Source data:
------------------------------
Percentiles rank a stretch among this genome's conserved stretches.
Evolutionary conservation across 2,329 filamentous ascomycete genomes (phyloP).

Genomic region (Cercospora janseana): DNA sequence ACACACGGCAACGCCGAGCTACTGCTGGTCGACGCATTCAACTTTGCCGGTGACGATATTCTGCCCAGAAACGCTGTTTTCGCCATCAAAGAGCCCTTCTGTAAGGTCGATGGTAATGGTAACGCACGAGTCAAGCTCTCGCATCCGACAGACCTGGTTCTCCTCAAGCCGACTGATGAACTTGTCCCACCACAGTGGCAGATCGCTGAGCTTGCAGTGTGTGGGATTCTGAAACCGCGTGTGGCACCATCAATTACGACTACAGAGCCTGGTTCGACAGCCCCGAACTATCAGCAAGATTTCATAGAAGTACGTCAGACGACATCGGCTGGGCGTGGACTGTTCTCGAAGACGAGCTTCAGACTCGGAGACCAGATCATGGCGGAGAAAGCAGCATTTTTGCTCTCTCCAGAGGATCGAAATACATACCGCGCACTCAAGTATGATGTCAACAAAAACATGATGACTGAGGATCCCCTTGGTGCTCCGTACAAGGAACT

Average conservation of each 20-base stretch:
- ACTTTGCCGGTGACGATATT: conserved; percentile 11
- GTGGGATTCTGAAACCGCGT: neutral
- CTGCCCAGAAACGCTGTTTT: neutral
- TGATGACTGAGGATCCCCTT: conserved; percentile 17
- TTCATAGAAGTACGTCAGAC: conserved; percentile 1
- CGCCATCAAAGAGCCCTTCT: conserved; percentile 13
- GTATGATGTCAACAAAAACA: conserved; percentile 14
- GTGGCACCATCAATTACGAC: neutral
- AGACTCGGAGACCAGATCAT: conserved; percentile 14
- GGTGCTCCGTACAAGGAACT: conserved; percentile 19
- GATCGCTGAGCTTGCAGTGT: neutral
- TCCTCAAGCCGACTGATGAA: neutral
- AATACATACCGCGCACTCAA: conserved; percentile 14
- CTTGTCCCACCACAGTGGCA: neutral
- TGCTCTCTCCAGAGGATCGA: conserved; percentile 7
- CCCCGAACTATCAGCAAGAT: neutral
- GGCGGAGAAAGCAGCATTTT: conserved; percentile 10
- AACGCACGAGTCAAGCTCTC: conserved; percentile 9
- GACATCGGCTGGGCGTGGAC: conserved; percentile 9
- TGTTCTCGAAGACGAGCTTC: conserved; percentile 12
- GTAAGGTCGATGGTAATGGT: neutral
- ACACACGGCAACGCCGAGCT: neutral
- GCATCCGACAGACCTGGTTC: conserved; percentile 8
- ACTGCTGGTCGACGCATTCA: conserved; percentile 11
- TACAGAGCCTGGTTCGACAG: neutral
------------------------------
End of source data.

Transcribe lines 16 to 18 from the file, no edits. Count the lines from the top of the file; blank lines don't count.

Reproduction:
- TCCTCAAGCCGACTGATGAA: neutral
- AATACATACCGCGCACTCAA: conserved; percentile 14
- CTTGTCCCACCACAGTGGCA: neutral